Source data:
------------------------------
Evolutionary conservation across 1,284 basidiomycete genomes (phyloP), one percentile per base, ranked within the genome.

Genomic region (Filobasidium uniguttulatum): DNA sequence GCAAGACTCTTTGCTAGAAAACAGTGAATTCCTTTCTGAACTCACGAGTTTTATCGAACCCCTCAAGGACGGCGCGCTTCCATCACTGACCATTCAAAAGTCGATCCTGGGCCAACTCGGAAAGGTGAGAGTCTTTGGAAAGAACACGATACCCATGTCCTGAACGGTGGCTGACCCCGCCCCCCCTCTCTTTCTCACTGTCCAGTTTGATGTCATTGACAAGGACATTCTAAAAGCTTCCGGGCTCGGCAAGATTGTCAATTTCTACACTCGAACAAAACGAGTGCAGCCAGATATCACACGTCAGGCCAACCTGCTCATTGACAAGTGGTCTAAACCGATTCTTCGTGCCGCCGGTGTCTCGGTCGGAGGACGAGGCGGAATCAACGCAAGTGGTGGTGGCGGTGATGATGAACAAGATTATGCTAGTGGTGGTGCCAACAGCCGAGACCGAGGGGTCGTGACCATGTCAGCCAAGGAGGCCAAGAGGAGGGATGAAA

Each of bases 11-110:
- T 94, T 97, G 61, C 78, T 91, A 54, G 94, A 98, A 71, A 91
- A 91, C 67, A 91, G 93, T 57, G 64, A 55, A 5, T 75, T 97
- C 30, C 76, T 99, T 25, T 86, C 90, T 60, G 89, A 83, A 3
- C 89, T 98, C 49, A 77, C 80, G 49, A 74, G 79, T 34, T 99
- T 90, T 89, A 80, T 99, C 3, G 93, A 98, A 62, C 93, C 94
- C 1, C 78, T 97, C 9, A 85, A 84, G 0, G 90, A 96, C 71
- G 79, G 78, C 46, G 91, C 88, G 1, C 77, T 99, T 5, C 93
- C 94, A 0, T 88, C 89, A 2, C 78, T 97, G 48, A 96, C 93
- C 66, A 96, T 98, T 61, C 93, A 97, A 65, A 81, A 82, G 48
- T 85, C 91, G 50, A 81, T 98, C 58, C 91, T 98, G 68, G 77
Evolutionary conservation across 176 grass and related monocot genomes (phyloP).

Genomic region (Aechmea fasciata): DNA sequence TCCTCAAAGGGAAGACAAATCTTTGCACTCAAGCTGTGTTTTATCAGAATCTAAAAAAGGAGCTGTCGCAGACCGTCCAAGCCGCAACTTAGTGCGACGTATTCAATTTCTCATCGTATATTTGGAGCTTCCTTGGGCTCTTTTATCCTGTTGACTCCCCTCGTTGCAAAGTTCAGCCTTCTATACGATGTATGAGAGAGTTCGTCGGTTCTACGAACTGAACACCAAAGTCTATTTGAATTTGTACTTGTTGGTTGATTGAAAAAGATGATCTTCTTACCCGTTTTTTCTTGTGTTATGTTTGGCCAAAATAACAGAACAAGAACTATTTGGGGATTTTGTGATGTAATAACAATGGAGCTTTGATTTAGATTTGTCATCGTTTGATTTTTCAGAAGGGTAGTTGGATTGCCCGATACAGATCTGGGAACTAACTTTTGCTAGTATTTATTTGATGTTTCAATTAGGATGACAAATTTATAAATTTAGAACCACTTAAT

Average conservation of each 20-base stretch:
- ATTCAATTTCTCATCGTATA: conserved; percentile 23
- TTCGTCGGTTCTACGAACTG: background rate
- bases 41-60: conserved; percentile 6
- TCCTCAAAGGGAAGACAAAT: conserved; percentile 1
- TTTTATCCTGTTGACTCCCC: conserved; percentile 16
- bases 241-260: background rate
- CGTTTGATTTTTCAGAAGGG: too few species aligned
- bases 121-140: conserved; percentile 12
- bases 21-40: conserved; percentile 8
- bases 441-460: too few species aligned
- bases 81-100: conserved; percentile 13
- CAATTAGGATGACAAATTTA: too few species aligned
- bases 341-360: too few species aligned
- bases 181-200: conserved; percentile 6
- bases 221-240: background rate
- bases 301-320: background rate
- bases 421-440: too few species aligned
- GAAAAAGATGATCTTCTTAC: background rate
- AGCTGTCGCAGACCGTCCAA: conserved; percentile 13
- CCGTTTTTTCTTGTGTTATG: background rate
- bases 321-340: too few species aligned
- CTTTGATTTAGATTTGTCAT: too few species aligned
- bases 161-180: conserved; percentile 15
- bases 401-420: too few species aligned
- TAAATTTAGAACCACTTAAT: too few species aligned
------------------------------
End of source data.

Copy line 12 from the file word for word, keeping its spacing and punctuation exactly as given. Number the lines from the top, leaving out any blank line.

- C 66, A 96, T 98, T 61, C 93, A 97, A 65, A 81, A 82, G 48